A close study of Oklahoma’s legislation concerning third graders, their reading, and high stakes testing reveals a narrative of sincere concern for literacy learning, some political opportunism, unintended consequences, inadequate funding, and serial tweaks to the Reading Sufficiency Act (RSA).
First enacted in 1997, the Reading Sufficiency Act set forth the goal that all third graders would read at grade level. This was supported by the ‘learn to read; read to learn’ approach to teaching reading in lower grades, and teaching content through reading beginning in fourth grade. Third grade was seen as the crucial span to assure all students were reading at level. The Annie E. Casey publication, Early Warning: Why Reading by the Third Grade Matters is cited by Oklahoma reformers as well as reformers around the country.
A version of the RSA written and enacted in 2009 emphasized identification and support of struggling readers.
In 2011, perhaps with the guidance of the new State Superintendent of Schools, Janet Barresi, a “Chief for Change,” one of a number of state education chiefs working closely with Jeb Bush’s Foundation for Excellence, RSA was changed to become high-stakes for third graders. As governor, Bush had pushed, not only for school grading scales based on test scores, he also led the push to make third grade reading tests high stakes, retaining any third grader not reading at level. The Florida laws had been on the books since 2003, and Oklahoma followed suit.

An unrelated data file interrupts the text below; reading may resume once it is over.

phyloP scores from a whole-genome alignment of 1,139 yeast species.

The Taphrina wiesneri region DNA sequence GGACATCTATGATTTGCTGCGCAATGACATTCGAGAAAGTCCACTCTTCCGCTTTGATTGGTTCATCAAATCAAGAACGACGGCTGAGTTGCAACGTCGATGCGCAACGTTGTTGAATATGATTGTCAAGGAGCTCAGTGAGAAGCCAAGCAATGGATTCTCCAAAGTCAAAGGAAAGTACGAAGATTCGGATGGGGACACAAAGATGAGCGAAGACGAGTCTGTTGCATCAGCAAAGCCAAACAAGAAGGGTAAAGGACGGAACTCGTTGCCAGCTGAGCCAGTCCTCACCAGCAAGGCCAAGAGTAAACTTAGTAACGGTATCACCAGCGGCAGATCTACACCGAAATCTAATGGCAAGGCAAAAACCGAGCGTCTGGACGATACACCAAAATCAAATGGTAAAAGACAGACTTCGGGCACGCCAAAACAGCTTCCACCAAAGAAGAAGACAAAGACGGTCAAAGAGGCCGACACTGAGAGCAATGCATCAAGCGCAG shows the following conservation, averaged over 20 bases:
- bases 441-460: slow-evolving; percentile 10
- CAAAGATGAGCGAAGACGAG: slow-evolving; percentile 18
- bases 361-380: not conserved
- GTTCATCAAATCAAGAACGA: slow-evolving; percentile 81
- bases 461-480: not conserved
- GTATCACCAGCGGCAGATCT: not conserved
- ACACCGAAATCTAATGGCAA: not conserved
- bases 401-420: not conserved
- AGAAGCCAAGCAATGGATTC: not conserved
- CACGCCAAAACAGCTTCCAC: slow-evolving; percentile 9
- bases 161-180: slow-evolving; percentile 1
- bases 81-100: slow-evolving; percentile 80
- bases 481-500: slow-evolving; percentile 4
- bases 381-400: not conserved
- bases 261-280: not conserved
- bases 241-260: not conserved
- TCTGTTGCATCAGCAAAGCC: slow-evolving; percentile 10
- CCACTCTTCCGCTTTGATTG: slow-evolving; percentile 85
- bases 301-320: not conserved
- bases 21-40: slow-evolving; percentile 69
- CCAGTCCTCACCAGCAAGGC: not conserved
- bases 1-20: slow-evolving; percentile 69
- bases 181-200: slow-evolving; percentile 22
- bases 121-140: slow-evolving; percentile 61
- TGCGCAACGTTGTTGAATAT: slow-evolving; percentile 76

The Reading Sufficiency Act was amended in 2011 to include mandatory retention of any student scoring ‘unsatisfactory’ on the state’s third grade criterion-referenced reading/English Language Arts test.
In 2014, Representative Katie Henke, a former elementary public school teacher, amended the high-stakes law, now labeled HB 2625, to allow parents and educators to create teams to evaluate the testing and achievement information for all students who scored ‘Unsatisfactory’ on the OCCT, third-grade test. The bill passed both houses of the legislature, but was vetoed by Governor Mary Fallin, with the veto supported by Superintendent Barresi. In a dramatic afternoon showdown, with parents and teachers actively advocating for Representatives to override the veto, they did just that. The Oklahoma Senate quickly followed suit, and teams became the law, but they would phase out in 2015-2016 school year. At this point, the RSA was 16 pages of directives to schools and the Oklahoma State Department of Education.
One huge difference between the Florida model legislation and practice, and Oklahoma’s legislation and practice was funding for the intensive remediation and instruction for young readers. Florida appropriated $130 million annually, while the Oklahoma legislature never earmarked more than $7.1 million, and has now been defunded.